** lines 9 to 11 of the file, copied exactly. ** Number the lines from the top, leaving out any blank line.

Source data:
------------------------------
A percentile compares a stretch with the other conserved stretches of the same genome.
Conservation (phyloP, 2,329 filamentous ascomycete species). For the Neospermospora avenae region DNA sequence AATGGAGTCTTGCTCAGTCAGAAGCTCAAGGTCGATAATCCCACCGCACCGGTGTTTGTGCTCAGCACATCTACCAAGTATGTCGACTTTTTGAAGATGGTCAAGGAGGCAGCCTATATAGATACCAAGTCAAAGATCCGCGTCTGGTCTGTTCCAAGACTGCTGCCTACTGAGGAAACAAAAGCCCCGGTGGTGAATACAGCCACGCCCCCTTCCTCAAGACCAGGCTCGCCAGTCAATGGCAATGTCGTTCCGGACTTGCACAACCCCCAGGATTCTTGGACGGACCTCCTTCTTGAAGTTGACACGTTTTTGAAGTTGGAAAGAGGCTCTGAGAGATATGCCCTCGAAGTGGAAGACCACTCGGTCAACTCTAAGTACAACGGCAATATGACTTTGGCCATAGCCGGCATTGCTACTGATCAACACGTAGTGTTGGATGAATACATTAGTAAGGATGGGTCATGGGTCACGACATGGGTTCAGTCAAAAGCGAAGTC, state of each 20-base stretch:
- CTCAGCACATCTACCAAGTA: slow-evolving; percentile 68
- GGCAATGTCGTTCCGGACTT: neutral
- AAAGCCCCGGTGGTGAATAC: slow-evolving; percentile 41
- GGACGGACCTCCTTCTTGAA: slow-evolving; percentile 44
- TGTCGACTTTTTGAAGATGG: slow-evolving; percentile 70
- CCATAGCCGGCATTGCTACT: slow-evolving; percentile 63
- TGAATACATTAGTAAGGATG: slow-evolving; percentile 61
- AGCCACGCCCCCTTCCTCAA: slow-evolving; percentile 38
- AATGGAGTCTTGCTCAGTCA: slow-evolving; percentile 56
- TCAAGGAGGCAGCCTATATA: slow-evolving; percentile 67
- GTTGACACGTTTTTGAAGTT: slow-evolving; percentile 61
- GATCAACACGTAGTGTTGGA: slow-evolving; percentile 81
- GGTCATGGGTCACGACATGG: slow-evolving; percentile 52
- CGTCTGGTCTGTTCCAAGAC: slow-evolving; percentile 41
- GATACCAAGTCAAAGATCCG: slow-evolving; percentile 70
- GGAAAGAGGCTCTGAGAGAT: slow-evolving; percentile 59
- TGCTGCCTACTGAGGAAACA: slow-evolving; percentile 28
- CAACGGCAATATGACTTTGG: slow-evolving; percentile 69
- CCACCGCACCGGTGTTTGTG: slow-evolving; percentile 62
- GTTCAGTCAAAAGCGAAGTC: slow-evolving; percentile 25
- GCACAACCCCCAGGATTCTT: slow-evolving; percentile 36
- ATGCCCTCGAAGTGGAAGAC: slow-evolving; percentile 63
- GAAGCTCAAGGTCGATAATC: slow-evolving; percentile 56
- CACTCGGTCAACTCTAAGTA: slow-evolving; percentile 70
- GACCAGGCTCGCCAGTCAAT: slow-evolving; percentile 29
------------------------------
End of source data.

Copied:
- TGAATACATTAGTAAGGATG: slow-evolving; percentile 61
- AGCCACGCCCCCTTCCTCAA: slow-evolving; percentile 38
- AATGGAGTCTTGCTCAGTCA: slow-evolving; percentile 56